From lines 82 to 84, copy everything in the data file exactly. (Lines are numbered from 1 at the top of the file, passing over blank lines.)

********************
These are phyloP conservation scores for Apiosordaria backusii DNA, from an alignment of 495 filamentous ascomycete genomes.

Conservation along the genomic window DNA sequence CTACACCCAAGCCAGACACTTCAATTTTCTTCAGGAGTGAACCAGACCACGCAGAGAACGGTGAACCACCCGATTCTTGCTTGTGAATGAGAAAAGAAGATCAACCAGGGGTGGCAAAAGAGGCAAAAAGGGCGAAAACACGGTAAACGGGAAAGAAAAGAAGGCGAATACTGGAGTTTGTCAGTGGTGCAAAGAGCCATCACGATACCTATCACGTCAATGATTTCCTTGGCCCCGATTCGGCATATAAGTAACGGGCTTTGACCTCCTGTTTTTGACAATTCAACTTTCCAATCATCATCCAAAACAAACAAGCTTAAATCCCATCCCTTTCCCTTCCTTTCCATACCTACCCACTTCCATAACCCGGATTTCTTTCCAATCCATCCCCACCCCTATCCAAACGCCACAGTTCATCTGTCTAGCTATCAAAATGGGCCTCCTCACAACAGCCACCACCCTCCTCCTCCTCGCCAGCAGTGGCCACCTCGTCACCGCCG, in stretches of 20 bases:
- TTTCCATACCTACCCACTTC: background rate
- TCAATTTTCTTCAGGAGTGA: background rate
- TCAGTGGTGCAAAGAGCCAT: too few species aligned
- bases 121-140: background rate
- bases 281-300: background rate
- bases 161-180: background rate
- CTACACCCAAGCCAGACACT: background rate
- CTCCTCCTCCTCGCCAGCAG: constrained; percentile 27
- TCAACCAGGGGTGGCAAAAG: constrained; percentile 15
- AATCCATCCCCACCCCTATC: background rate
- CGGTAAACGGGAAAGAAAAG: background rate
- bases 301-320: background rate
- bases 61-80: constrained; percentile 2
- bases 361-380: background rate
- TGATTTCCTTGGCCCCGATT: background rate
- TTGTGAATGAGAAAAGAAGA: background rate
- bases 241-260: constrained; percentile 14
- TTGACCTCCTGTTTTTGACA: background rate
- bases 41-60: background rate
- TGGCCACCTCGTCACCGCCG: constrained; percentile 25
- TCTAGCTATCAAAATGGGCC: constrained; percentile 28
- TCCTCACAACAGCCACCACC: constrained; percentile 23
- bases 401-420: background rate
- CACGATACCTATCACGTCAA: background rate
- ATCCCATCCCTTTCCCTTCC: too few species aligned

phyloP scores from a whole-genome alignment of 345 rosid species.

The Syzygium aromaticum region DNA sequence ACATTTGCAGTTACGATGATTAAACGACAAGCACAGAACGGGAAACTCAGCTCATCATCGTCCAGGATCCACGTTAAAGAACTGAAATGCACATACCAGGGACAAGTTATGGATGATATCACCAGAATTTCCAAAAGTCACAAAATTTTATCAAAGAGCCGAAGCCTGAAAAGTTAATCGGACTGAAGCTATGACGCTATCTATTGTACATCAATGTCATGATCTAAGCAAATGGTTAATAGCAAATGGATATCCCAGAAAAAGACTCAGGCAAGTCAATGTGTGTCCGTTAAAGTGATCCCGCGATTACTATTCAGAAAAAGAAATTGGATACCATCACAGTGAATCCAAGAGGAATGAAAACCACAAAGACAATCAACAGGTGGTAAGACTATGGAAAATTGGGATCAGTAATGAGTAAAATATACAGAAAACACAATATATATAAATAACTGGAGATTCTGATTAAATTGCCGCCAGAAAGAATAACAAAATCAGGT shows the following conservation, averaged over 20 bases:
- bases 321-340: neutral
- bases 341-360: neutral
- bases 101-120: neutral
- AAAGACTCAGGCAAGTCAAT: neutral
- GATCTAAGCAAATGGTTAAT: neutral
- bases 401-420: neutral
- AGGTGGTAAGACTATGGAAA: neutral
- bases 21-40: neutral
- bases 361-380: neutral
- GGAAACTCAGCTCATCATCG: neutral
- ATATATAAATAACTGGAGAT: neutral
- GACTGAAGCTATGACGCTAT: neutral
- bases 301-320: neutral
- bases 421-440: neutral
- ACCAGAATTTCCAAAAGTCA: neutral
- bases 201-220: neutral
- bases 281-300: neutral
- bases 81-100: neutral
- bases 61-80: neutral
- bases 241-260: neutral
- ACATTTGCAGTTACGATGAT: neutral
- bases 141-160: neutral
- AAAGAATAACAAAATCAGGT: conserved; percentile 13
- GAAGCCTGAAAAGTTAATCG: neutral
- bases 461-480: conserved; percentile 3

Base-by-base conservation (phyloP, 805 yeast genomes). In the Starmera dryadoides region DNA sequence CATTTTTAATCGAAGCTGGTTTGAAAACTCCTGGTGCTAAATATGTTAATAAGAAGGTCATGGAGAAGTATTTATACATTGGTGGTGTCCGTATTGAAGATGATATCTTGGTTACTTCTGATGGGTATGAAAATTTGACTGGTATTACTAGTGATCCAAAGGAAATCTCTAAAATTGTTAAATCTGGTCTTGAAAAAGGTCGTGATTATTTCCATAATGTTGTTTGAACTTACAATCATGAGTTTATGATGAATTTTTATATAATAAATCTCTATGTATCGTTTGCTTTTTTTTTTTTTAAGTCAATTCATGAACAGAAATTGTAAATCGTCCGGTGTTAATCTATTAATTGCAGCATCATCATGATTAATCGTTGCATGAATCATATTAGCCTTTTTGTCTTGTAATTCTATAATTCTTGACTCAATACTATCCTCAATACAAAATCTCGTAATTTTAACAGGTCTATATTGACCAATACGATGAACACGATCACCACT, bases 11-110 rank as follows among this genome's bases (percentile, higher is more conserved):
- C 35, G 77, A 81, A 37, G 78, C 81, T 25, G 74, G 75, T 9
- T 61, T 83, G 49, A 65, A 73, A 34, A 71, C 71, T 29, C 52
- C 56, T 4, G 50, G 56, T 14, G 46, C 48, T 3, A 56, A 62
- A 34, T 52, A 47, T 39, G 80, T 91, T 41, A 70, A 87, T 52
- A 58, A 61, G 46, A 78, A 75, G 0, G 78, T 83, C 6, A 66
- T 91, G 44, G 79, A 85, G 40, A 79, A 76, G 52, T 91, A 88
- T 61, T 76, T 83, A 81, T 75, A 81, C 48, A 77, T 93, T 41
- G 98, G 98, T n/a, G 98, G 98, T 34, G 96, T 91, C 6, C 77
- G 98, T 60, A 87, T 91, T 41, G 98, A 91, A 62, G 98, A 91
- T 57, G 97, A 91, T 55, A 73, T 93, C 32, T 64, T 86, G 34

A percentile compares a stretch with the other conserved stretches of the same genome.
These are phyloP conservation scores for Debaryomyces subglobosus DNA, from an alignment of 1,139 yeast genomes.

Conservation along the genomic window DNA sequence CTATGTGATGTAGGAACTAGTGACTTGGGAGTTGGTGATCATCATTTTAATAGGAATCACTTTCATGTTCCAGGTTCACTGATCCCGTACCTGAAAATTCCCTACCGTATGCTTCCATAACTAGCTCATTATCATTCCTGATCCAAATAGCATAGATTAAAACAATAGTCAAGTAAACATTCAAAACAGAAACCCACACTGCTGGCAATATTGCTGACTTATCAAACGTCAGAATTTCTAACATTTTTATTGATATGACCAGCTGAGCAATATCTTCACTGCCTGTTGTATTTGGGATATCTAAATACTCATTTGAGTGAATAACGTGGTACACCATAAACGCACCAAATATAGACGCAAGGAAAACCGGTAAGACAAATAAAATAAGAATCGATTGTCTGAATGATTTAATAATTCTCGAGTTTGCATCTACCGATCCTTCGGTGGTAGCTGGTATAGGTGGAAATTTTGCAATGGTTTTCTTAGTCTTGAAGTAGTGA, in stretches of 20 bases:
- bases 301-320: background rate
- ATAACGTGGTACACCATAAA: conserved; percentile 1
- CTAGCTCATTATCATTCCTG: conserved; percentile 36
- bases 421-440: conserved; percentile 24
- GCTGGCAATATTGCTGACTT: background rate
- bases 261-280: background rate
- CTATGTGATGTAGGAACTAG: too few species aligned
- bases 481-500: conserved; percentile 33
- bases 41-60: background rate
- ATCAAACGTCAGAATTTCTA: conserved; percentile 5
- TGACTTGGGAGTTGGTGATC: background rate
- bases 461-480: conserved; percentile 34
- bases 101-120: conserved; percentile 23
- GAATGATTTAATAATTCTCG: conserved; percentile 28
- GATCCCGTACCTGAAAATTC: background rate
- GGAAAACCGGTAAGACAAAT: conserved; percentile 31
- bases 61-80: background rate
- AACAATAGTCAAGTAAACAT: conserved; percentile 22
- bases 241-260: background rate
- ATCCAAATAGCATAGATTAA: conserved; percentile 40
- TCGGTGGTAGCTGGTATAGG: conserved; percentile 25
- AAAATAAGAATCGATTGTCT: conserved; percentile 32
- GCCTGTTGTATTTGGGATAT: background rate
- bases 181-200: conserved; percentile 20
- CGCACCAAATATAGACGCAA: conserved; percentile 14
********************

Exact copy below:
- GAATGATTTAATAATTCTCG: conserved; percentile 28
- GATCCCGTACCTGAAAATTC: background rate
- GGAAAACCGGTAAGACAAAT: conserved; percentile 31